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Variation in job titles within the nursing workforce

Published on Dec 1, 2017in Journal of Clinical Nursing1.757
· DOI :10.1111/jocn.13985
Alison Leary9
Estimated H-index: 9
(LSBU: London South Bank University),
Katrina Maclaine2
Estimated H-index: 2
(LSBU: London South Bank University)
+ 2 AuthorsGeoffrey Punshon3
Estimated H-index: 3
(LSBU: London South Bank University)
Sources
Abstract
Aims and Objectives/Background The work of specialist nursing has been under scrutiny for many years in the UK due to a perception that it is not cost effective. A common issue is the lack of consistency of job titles which causes confusion to the public, employing organisations, colleagues and commissioners of services. Lack of consistency has implications for the wider perception of advanced specialist practice in the worldwide community and the workforce more generally. This study aims to understand the variation in job titles in the UK population. Methods A pre-existing data set of accrued studies into the work of nurses working in specialisms was mined for insight (N=17,960). This study used knowledge discovery through data and descriptive statistics to perform secondary analysis. Results Mining these data revealed 595 job titles in use in 17,960 specialist posts once the specialism had been removed. The most commonly used titles were Clinical Nurse Specialist, Nurse specialist/specialist nurse, Advanced Nurse Practitioner and Nurse Practitioner. There were three other primary groupings. These were variants with a specialist or technical prefix of suffix for example nurse endoscopist, variants of seniority such as trainee, senior nurse for [specialism] or variants of function such as Nurse prescriber. The clustering was driven primarily by pay band. 323 posts were recorded as holding titles such as Advanced Nurse Practitioner or specialist nurse who were not registered with the Nursing & Midwifery Council. Relevance to Clinical practice In this dataset there is a large array of titles which appear to have little relationship with other factors like education. This is confusing to the public, employers and those commissioning services. It also demonstrates that the previous assumptions by Council for Healthcare Regulatory Excellence that advanced practice labels are associated with career progression are unsound and should be addressed by the regulator.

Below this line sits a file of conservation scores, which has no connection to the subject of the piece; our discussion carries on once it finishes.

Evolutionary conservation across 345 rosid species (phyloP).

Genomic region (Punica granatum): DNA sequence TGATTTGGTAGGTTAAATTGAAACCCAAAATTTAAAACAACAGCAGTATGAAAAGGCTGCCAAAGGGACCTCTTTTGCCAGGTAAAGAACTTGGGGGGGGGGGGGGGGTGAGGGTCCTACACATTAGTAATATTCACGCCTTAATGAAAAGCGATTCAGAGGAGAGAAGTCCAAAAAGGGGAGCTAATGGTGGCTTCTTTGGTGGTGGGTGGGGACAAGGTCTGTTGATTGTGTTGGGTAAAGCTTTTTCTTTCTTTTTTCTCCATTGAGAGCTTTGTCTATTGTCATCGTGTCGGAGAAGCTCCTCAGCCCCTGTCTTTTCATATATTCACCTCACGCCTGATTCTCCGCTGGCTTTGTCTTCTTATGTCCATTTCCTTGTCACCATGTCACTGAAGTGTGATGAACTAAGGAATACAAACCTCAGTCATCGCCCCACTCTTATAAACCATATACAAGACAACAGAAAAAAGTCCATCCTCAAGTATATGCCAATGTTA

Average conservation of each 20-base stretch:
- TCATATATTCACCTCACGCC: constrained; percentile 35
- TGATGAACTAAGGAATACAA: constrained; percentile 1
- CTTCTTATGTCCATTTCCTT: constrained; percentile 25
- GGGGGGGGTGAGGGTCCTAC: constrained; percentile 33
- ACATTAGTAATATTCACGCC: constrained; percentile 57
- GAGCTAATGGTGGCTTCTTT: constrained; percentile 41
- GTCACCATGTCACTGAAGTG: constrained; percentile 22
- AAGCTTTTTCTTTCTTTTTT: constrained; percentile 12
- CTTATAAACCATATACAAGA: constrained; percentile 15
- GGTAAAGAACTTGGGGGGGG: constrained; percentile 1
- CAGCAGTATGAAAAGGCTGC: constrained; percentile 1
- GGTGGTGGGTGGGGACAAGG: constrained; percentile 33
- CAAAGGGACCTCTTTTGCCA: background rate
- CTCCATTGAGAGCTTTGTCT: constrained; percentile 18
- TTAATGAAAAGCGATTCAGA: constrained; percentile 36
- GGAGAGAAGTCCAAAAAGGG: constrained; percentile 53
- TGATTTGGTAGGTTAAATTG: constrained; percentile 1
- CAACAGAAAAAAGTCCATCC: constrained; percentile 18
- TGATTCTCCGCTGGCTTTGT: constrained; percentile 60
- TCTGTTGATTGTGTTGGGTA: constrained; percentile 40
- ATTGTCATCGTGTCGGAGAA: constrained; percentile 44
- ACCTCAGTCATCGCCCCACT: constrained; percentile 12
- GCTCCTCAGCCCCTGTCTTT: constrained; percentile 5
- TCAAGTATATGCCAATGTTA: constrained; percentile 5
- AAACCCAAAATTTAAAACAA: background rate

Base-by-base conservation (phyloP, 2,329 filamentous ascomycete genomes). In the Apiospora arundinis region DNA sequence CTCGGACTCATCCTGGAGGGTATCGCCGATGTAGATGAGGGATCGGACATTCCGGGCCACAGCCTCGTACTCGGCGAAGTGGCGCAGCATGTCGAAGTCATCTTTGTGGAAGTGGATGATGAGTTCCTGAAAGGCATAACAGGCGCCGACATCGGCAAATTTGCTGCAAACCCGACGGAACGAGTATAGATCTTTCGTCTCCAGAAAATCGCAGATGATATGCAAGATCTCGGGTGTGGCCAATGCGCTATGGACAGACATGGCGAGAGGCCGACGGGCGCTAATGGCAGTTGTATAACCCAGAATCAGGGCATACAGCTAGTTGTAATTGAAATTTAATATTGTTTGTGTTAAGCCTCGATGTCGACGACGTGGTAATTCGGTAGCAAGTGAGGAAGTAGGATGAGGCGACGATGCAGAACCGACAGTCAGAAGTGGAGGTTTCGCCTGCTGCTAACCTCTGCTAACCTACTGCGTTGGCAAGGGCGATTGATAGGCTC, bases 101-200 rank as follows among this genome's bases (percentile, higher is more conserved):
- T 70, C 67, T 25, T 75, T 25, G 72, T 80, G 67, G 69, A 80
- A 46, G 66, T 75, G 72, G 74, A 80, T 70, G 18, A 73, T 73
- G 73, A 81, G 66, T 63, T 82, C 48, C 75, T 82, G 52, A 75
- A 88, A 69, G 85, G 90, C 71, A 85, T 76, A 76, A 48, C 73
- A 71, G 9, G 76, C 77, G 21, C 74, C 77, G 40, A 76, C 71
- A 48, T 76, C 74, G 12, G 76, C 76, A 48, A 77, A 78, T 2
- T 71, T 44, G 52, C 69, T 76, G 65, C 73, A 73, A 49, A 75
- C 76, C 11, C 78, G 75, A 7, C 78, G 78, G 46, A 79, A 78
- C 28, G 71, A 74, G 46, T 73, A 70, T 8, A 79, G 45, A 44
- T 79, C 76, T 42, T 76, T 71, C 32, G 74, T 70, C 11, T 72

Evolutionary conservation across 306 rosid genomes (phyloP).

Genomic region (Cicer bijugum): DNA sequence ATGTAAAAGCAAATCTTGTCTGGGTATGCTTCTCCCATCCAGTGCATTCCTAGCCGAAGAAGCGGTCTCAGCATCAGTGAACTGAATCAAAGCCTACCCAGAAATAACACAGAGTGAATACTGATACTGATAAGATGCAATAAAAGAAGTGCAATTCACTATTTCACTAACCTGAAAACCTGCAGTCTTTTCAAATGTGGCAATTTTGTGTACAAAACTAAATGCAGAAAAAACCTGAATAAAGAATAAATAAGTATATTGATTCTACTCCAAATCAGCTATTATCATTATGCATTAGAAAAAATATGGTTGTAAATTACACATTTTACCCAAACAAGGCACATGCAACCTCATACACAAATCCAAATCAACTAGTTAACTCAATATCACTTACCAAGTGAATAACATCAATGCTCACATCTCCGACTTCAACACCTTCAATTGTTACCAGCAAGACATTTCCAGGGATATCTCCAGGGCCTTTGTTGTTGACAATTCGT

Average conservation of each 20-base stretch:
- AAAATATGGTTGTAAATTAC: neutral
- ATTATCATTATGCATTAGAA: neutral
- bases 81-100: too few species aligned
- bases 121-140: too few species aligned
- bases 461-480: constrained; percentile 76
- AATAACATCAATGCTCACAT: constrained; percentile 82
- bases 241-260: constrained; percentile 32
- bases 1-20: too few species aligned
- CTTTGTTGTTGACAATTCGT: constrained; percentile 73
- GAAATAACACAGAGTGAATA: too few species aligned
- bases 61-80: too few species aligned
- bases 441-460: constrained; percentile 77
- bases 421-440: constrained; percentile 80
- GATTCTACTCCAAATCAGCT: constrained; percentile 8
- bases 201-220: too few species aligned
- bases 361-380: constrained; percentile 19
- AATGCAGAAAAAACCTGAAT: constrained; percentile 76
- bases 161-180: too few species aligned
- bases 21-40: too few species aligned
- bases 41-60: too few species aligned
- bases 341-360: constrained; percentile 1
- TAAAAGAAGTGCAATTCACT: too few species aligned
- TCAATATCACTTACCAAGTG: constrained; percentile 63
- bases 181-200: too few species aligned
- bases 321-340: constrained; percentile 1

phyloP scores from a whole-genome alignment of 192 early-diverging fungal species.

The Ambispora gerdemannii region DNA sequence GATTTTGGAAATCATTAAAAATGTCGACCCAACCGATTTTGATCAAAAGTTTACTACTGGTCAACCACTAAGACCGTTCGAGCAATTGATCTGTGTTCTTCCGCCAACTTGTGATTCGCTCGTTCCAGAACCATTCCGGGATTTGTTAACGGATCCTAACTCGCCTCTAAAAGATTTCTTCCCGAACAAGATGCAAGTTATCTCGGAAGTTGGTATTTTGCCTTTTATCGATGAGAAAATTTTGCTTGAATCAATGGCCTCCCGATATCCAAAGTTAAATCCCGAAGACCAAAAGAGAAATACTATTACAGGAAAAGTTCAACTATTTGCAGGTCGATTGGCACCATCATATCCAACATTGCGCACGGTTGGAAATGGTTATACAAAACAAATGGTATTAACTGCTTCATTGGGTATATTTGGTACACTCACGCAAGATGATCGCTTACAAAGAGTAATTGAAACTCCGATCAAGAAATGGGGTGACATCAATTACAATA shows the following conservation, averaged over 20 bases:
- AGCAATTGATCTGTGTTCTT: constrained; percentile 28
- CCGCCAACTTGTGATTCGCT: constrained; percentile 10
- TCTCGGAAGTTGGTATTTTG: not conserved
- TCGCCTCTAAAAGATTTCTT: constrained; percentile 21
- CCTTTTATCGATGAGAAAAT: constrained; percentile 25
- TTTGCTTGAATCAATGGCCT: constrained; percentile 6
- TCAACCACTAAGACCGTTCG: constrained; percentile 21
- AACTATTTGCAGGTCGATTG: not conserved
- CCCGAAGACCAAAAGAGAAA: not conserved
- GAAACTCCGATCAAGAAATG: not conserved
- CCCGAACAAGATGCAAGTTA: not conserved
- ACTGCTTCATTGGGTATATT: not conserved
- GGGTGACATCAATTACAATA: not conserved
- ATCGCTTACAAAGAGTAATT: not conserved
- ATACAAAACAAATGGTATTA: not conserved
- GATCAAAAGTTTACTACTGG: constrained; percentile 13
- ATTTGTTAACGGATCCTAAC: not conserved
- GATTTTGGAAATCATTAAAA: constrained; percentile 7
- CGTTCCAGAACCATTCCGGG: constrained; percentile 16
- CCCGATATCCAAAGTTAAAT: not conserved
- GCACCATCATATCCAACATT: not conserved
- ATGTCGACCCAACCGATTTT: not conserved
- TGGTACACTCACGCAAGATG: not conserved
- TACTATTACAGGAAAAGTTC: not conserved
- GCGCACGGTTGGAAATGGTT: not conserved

• References (17)
  • Citations (12)
References17
Newest
#1Denise HibbertH-Index: 3
#2Ahmad E. Aboshaiqah (KSU: King Saud University)H-Index: 6
Last. Alison Leary (LSBU: London South Bank University)H-Index: 9
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#1A. Khakwani (University of Nottingham)H-Index: 8
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Last. Laila J. Tata (University of Nottingham)H-Index: 29
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#1Alison Leary (LSBU: London South Bank University)H-Index: 9
#2Jane Brocksom (St James's University Hospital)H-Index: 3
Last. Philippa AsletH-Index: 1
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© 2015 John Wiley & Sons Ltd. and BAUN. Prostate cancer is the most common cancer in men in the UK accounting for 25% of all new cases of cancer. It is predicted to become the most common cancer overall by 2030. A national survey of the specialist nursing workforce caring for men with prostate cancer was completed across the four countries of the UK during June and July 2014. In total 302 specialist nurses completed the survey and data from 285 was used in the analysis. This is the biggest whole...
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Objective: Specialist advanced practice nursing in hemoglobinopathies has a rich historical and descriptive literature. Subsequent work has shown that the role is valued by patients and families and also by other professionals. However, there is little empirical research on the complexity of activity of these services in terms of interventions offered. In addition, the work of clinical nurse specialists in England has been devalued through a perception of oversimplification. Purpose: The purpose...
4 CitationsSource
#1Grainne Lowe (Monash University)H-Index: 3